Born in Zim a few days apart in August and with one year between them, both initially considered being motor mechanics but had parents who were having none of it. Don’s father Auswald Chiswa, a Zimbabwean chef, persuaded his son to join him in the business, and Tatenda’s mother went and enrolled her son at the School of Hospitality and Tourism, sans his knowledge, and he hasn’t looked back. That is where the two first connected and since then their lives have been like a parallel universe. They scooped gold and silver medals at Battle of the Chefs 2017, and worked together at the Rainbow Towers in Harare, first as interns then as professional chefs under the tutelage of Executive Chef Innocent Masuku who at one point oversaw 65 chefs across three restaurants plus a 24-hour room service.

Their Lekkerwater journey began simultaneously in 2019, a refreshing downgrade in pace from the frenetic mega-hotel vibe. While the award-winning De Hoop property subscribes to casual over posh, it is proudly five-star, across the board. The airy dining area is open plan, allowing full view of the kitchen and pass and diners are privy to all the goings-on, from mise en place to the cooking and plating.

Buchu truffles, Lekkerwater Beach Lodge. (Photo: Suppled)

“Guests are interested and engaged,” says Don, adding that “it’s not unusual for someone to call out mid-meal, ‘Chef, I need this recipe!’ There’s nothing more beautiful than that.” While some are trying to score recipes for their personal repertoires, others are quietly enjoying the food. “There are no words to adequately describe the feeling you get when the table conversation goes quiet and all you can hear are forks and knives dancing on the plates,” adds Tatenda.

Menus at Lekkerwater are on a four-day rotation to match the maximum stay duration, with all dishes modifiable. Tamsin Snyman, culinary consultant and Academy Chair of the World’s Best 50 in Africa, designed a South African heritage-inspired offering with dishes like baby milk tartlets, maize meal porridge (with condensed milk on the side – I die!) and cinnamon-dusted pumpkin fritters like Grandma used to make and Cape Malay roasted masala-crusted beef fillet rolled over hot coals on Braai night, traditional mood-food with all the homestyle feels.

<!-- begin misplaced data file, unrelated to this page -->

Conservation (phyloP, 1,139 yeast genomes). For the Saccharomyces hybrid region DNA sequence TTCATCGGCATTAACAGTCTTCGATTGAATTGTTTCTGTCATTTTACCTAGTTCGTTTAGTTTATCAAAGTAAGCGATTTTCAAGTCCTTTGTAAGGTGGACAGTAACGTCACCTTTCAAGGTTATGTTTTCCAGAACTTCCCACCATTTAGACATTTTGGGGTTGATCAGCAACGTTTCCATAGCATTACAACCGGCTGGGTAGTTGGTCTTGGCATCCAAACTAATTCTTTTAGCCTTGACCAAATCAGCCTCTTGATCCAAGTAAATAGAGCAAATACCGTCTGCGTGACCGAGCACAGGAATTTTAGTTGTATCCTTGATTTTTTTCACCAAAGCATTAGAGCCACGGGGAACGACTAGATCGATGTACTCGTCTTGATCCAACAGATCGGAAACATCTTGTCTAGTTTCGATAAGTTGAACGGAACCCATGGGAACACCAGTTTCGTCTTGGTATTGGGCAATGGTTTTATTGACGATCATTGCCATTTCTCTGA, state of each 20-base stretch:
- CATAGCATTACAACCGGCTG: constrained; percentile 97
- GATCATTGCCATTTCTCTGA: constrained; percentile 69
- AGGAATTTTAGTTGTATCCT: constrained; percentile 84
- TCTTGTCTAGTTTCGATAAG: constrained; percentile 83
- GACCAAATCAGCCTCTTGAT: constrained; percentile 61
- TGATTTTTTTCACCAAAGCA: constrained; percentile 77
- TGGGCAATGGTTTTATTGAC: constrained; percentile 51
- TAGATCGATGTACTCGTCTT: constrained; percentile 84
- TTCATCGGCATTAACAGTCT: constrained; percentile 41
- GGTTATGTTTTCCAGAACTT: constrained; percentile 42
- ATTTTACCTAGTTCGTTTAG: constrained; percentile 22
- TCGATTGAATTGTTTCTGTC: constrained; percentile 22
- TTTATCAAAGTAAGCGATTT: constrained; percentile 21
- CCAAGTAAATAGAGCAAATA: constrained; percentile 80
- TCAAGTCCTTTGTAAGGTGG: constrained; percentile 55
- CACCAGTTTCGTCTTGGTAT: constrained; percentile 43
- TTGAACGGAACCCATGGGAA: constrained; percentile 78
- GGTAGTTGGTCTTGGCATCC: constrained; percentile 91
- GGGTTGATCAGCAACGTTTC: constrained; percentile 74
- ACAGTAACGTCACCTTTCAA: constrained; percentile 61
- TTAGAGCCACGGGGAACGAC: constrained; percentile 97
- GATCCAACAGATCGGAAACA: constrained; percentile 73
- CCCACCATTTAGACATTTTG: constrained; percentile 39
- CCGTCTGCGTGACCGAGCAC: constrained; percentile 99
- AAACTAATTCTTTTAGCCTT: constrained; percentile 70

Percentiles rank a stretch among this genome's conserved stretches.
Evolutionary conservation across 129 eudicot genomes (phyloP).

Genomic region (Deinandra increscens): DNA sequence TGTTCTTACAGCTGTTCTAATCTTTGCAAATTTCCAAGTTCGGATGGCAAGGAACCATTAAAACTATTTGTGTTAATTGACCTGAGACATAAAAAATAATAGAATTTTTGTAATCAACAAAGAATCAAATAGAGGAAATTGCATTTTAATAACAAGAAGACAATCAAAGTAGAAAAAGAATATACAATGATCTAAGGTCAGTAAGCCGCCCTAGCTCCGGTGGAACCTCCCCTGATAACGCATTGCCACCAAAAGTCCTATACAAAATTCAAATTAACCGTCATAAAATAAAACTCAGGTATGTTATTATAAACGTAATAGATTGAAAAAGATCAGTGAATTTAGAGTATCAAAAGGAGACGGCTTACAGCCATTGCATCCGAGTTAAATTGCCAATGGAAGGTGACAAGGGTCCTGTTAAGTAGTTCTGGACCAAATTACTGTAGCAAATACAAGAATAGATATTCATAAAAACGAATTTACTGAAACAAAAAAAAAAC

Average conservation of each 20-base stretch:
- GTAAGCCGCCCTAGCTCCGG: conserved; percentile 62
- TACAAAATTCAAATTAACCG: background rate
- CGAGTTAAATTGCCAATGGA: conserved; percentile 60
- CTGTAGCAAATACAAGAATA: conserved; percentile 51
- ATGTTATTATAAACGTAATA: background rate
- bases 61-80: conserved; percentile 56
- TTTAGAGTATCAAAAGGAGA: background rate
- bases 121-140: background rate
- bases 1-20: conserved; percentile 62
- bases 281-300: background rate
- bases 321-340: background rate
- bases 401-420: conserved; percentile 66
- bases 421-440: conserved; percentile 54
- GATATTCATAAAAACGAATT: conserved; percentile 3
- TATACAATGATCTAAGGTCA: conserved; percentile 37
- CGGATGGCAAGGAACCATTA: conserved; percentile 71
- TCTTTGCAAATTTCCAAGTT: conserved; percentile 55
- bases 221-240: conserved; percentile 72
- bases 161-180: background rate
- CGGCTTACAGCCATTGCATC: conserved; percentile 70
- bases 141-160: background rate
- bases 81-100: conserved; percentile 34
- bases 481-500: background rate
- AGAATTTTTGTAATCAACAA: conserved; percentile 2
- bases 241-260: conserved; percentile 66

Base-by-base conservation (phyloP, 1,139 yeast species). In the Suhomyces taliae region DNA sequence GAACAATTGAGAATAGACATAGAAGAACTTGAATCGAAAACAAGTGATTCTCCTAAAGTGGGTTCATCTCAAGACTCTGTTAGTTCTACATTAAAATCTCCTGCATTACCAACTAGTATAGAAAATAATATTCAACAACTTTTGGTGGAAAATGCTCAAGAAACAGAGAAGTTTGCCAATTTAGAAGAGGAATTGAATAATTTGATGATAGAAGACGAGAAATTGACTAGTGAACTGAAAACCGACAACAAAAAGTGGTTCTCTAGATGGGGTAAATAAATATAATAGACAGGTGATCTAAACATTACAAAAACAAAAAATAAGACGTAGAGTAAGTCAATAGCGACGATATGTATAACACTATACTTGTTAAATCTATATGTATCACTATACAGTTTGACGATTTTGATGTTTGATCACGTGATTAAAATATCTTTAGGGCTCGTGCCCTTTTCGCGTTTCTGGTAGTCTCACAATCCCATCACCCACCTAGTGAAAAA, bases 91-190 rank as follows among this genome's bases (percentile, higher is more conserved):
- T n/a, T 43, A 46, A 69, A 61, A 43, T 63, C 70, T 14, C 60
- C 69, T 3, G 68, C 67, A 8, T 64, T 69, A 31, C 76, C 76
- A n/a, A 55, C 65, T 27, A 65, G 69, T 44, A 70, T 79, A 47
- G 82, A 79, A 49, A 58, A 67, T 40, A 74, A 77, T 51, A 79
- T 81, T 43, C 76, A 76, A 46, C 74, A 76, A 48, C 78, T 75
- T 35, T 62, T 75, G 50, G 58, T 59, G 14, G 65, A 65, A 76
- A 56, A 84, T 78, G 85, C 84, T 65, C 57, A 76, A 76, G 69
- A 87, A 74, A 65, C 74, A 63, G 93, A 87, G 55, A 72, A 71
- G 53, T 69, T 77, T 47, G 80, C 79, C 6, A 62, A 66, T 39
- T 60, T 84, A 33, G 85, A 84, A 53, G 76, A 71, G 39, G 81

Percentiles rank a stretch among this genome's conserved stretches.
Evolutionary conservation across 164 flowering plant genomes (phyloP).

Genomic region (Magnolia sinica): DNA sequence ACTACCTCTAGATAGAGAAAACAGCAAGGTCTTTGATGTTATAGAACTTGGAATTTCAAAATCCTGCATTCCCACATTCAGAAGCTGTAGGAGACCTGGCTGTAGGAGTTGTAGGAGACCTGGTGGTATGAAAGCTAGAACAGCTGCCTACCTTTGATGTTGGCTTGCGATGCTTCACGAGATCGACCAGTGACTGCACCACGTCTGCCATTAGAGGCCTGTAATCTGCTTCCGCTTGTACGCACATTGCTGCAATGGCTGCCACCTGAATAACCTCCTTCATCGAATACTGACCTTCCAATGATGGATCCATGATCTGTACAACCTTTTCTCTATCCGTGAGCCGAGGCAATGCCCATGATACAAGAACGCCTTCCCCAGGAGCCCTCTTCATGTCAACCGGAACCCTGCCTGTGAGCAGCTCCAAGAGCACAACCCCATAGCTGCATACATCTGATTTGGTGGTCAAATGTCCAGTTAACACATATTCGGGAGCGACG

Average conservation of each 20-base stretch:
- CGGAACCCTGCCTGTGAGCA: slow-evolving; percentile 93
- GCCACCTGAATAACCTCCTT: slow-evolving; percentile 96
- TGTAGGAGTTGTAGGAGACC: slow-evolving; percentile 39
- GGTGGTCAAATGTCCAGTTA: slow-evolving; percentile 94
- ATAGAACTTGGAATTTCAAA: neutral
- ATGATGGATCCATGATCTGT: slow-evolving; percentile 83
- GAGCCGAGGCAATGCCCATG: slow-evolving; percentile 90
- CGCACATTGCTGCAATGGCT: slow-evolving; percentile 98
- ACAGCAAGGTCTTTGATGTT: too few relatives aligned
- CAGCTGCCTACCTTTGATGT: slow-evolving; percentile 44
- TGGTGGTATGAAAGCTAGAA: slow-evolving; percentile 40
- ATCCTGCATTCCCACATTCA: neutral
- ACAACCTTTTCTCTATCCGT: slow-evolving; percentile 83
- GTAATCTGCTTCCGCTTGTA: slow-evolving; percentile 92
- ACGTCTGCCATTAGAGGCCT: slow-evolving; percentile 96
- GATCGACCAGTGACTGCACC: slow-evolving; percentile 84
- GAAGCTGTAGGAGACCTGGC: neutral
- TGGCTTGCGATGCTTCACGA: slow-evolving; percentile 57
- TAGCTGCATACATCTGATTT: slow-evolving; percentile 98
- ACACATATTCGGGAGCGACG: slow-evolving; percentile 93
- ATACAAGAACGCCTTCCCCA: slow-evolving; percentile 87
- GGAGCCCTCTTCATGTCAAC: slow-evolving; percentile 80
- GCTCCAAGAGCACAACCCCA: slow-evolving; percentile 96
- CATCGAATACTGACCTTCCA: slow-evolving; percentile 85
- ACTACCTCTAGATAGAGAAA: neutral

Shifting dietary trends has prompted the inclusion of more plant-based and gluten-free dishes, necessary additions for growing numbers of vegans and banters. As Snyman said in a recent Daily Maverick interview, “guests are arriving at these top-end destinations with dietaries. I don’t want them being served an aubergine and tomato tower”.

Not likely at Lekkerwater, where the gentlemen are ever innovating with their homestyle fare.

“Don and Tati are out in the middle of nowhere,” says Tamsin, “and often have to pull rabbits out of hats when various dietaries crop up. They’ve got plenty to play around with like the apple and sultana flapjacks, vegan pancakes and tomatoes and plums spiked with basil drizzle and curried tofu with spinach and mushrooms.”

Out of Covid, meals are taken communally and are magical. It might be a candlelit dinner poolside or a long table on the beach, inches from the lapping waves or in between the rocks below the boardwalk. Even though pandemic protocols necessitate social distancing, there’s plenty of banter and it’s a merry atmosphere. When lockdown rules allow, excellent regional wines accompany meals and if the alcohol ban is in play, expect temperance drinks in the form of mocktails mixed with a range of premium locally produced craft gins and garnished with sprigs of foraged fynbos.

While proficiency in all types of cuisine is requisite, the two have their specialities. Tatenda, a saucier at heart, loves nothing more than to deconstruct and reinterpret a dressing, and is particularly good with finishing sauces for meat. Don is all about pastry and confectionery, a man who does a mean mille-feuille and is game for a challenge. “Essentially we are food engineers, hungry to learn and be the best we can be.”

Lekkerwater Beach Lodge at De Hoop. DM/TGIFood

All lodges mentioned are fully bio-secure, all Covid-19 protocols observed.